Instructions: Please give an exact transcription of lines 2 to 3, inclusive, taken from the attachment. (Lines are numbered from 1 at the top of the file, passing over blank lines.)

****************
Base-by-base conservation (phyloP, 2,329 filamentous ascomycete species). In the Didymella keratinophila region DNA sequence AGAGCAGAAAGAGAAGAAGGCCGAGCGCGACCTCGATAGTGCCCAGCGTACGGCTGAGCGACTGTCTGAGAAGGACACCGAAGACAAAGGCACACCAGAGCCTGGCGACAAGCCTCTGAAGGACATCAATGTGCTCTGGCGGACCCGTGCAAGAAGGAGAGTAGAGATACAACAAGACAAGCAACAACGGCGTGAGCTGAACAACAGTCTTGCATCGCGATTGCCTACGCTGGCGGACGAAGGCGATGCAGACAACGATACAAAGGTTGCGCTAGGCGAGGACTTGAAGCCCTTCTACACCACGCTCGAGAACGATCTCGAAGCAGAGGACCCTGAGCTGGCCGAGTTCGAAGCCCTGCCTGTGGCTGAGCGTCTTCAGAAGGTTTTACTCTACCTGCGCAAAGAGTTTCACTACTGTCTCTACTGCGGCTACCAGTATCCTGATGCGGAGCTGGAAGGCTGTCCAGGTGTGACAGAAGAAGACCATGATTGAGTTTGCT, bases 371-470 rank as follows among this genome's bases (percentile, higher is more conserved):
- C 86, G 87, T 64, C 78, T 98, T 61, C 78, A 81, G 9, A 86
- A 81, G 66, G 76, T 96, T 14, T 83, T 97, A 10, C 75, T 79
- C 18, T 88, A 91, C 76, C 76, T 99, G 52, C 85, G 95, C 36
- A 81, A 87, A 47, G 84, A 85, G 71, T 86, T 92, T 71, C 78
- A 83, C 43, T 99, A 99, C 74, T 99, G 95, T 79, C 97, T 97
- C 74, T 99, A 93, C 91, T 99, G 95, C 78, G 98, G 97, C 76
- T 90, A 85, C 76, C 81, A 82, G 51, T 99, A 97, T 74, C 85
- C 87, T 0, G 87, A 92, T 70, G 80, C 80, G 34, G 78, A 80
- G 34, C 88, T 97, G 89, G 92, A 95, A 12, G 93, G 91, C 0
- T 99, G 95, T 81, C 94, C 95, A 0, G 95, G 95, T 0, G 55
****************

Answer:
- C 86, G 87, T 64, C 78, T 98, T 61, C 78, A 81, G 9, A 86
- A 81, G 66, G 76, T 96, T 14, T 83, T 97, A 10, C 75, T 79